PS: If your house trained or litter-box-trained pet is suddenly having accidents, have them checked by the vet. A UTI or other medical issue could be to blame, as we found with Amber the Poodle.

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Amber the Poodle Has Surgery for Chronic UTIs

Amber the Poodle has spent the last week sulking under our bed. The reason? She’s stuck in a big plastic Cone of Shame and isn’t allowed to lick or groom her back end, after surgery to fix her chronic UTI issue.

We have yet to figure out how she manages to get under the bed with the Cone of Shame on, but she does. Standard Poodles are smart and wily creatures.

Amber Poodle E-Collar Surgery

If you’re new here, Amber is our Standard Poodle who has had a UTI every month since we adopted her last fall. We’d treat her for the UTI, and then about 10 days after the antibiotic had ended, she’d start having accidents in the house again. The vet would run new tests, and each time the UTI had returned.

We initially had a lot of frustration when Amber had accidents in the house, but we slowly learned that they coincided with the onset of each UTI. Fortunately, Amber has now learned to run up and nudge us when she needs to go out, and we’ve been accident free for at least 2 months.

Amber is less than 2 years old, so we wanted to identify and fix the root of the problem rather than constantly treating the symptoms with antibiotics. Chronic antibiotic use leads to resistance, which is both more expensive and harder on Amber in the long run.

A veterinary surgeon and an internal medicine specialist determined that Amber’s vulva was not shaped quite right, and bacteria could be getting trapped inside because of it.   They also did an abdominal ultrasound and a scope in the urethra but found no internal issues.

Following this, Amber had episioplasty surgery, which is basically plastic surgery to fix the external shape of things. She’s got an ugly incision curving up one leg and down the other, but things seem to be in a better place now.

When pets recover from surgery it’s hard on the whole household. Amber is confused upset about the Cone of Shame, and she doesn’t understand why she isn’t allowed to run and play.  We had to put her on an anti-anxiety / sedative drug to keep her calm.

When I worked for the veterinary surgeon, I saw so many pets come back for expensive fixes because they had torn their initial stitches out from licking and biting at them. That experience helps me stay strong when Amber is desperate to get the cone off her head and run around. Fortunately we only have 6 more days to go.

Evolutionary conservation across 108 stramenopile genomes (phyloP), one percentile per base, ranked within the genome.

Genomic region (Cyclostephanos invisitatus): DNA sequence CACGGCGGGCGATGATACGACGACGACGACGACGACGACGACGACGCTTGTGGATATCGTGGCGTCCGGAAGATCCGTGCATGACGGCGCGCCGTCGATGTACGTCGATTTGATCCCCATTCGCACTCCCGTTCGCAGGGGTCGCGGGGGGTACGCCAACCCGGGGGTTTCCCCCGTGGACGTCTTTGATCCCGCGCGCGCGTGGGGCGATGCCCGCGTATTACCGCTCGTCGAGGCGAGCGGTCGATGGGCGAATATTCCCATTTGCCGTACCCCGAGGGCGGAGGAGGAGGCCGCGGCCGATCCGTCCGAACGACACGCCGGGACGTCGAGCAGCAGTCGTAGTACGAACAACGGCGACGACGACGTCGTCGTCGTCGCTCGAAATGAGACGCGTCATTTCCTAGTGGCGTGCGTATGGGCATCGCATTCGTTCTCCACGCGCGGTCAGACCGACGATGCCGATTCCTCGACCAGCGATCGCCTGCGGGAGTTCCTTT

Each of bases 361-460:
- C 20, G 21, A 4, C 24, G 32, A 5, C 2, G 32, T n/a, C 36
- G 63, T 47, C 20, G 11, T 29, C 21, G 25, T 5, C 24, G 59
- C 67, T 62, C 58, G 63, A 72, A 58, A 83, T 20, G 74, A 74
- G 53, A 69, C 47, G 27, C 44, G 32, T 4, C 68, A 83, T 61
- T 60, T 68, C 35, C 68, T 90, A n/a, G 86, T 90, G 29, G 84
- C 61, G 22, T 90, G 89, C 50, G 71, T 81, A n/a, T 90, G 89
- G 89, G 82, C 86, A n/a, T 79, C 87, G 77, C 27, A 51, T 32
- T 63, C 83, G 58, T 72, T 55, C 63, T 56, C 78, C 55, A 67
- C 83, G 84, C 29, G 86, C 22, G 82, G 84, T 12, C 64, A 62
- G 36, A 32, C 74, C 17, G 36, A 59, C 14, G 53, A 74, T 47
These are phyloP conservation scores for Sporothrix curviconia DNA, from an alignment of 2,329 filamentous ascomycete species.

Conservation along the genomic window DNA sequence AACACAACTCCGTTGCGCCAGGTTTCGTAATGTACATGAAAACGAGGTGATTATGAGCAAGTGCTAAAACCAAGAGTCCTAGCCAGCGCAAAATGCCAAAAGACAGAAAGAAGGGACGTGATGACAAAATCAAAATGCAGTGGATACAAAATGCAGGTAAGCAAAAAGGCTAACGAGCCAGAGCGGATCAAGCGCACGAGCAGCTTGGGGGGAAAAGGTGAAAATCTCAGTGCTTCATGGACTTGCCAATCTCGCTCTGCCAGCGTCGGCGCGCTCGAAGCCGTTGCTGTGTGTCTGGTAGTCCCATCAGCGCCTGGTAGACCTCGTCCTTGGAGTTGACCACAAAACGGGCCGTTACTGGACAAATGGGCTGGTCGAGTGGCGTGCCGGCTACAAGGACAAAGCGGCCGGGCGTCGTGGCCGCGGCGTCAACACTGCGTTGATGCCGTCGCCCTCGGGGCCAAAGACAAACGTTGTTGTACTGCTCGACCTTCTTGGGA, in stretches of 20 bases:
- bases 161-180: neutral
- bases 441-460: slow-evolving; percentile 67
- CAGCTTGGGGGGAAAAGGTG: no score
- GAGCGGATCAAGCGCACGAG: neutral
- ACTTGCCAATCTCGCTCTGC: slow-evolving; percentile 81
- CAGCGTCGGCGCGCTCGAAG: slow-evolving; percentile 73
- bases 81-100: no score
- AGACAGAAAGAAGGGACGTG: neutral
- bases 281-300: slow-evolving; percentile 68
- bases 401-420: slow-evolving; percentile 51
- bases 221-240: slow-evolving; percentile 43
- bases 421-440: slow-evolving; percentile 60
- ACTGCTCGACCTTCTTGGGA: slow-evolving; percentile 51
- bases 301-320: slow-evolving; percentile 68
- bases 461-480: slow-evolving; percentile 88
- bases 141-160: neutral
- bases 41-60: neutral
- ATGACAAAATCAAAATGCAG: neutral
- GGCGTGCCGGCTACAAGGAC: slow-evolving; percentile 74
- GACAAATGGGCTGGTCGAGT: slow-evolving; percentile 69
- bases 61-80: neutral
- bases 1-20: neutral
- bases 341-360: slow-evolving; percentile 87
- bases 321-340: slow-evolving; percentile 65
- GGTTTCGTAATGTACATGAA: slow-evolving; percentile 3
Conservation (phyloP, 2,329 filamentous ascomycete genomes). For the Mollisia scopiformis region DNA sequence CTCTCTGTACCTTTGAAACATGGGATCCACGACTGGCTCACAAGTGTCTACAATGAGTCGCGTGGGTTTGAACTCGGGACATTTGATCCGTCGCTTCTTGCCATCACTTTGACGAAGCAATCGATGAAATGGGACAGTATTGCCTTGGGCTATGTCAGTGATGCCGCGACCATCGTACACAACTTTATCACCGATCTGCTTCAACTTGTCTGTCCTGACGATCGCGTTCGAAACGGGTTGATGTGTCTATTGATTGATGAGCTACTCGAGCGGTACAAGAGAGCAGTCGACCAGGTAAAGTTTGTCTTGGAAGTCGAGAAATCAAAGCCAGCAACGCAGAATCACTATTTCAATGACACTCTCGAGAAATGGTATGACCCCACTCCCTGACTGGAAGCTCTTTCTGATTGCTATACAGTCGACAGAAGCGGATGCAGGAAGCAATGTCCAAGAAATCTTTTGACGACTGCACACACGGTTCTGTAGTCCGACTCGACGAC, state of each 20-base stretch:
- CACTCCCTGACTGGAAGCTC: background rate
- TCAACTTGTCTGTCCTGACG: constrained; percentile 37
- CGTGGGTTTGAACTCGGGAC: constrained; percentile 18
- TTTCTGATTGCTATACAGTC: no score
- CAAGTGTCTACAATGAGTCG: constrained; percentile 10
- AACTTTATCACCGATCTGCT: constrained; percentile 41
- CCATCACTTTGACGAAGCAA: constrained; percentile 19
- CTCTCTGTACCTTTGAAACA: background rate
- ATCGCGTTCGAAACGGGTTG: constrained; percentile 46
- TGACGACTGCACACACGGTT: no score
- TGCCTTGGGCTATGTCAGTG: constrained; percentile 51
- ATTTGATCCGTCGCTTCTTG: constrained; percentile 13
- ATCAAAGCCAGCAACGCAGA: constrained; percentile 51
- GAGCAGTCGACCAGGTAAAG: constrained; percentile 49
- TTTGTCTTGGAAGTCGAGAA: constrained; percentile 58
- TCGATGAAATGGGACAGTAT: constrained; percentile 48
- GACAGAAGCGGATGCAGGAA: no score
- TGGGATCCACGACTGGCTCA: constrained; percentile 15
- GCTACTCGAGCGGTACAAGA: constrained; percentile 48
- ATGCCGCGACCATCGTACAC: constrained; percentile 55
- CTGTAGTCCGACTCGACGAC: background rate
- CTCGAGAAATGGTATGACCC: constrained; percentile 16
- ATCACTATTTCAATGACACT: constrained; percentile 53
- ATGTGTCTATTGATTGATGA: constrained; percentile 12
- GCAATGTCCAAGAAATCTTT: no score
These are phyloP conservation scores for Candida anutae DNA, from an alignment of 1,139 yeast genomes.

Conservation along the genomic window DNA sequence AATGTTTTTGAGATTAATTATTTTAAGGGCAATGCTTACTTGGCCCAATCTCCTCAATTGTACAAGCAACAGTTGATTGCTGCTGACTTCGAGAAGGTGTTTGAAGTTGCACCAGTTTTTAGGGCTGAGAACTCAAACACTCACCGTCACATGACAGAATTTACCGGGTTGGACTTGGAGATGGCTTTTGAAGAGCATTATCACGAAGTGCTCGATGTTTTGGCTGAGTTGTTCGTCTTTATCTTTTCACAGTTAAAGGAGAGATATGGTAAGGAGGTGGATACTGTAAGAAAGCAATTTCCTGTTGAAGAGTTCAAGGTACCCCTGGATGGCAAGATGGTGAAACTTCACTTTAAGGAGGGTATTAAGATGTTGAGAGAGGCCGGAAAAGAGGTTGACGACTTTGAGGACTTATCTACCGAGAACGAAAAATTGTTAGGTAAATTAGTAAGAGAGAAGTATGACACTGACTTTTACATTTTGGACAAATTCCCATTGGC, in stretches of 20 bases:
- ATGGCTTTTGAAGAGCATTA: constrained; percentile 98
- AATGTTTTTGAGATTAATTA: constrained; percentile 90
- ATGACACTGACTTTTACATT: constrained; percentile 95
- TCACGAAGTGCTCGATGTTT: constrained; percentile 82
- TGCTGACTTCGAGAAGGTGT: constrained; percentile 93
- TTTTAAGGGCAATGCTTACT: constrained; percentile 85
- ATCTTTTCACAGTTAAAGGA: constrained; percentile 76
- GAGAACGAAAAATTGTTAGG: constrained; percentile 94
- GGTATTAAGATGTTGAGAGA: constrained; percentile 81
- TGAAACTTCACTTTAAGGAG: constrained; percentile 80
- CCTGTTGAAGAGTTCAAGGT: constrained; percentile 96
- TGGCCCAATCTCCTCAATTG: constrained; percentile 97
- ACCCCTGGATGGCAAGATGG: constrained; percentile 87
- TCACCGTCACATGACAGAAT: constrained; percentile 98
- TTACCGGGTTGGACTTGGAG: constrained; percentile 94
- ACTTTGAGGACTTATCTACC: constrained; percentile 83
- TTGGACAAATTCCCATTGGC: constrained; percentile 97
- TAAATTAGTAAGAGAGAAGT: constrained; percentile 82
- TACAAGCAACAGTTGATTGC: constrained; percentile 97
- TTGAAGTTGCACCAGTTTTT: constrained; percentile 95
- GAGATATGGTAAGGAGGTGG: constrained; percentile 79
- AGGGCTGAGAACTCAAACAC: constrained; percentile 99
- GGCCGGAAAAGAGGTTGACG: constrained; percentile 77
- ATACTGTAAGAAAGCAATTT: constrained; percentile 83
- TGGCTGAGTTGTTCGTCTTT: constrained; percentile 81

Amber may still have leaking from incontinence, but apparently injections of collagen can help with that. At least we’ve gotten the major surgery out of the way.

After the thousands we have spent on Amber in just 6 months, I’m really wishing we’d gotten pet insurance for her as soon as we adopted her. Lesson learned for next time!

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Ethical Pet Accessories for Dogs and Cats

Hey guys! I’m excited to kick off this week with a guest post on ethical pet accessories from Jamillah at Made-to-Travel! She’s been a blog friend for several years, and I love that she blogs about ethical shopping. The fact that most of the products we buy are made overseas and in sweatshops of both underpaid adults and children is something that’s bothered me for a long time, and now that I’m making an effort to support more ethical manufacturers, I’m so glad there are blogs like Jamillah’s to help point the way!

Ethical Pet Accessories

houndstooth sweater, made in the USA- $29.99 // fair trade catnip mouse (set of 2) – $11

Hi there Borrowed Abode readers! Jamillah from Made-to-Travel here, and I’m so happy Jane is having me back to share some ethical accessories for pets. When Jane and I were emailing about another guest post she challenged me to find ethical treats for those furry friends and I was totally excited to take on the task!

This is the very first ethical roundup I’ve done for pets and I have to say I’m really really pleased on what’s out there!

ethical accessories for dogs

doggie raincoats, made in Canada- $47.99-$49.99 // rope bones, made of recycled yarn- $10 // fair trade leash- $30 // fair trade collar- $18 // non- toxic doggie frisbies, made in the USA- $9 // pooch pouch with 20 biodegradable bags – $17.49 // fair trade doggie bandanas – $3.50-$7.20 // big sky puppy toys, made in the USA of recycled fabric- $7.50 ethical accessories cats-1cat scratch sofa, made in the USA from recycled paper-$26.99 // handmade cat toys, from sustainable materials- all available here $5.91-$13.86 // happy kitten kit – $37.49 // fair trade cat collar- $8.50 // slurp and meow bowls – $40 // cat track made in the USA – $24.95 // kitty lure made in the USA- $12.95 // catty stacks, made in the USA $14.99 per box

I hope if you have a furry friend at home you’ve found a little ethical treat for him or her in this ethical pet accessories roundup!

And don’t forget Jane does some adorable pet accessories of her own at her shop, Janery.

Shop Janery

Jamillah lives in NYC and writes about ethical shopping and happy things at Made-to-Travel. If you want to start being a conscious consumer check out Ethical Shopping 101. If you’re looking to buy something ethical give her a shout! Jamillah is happy to help you becamoe a more conscious shopper.

Find Jamillah on Bloglovin / Pinterest / Twitter / Email: made-to-travel(at)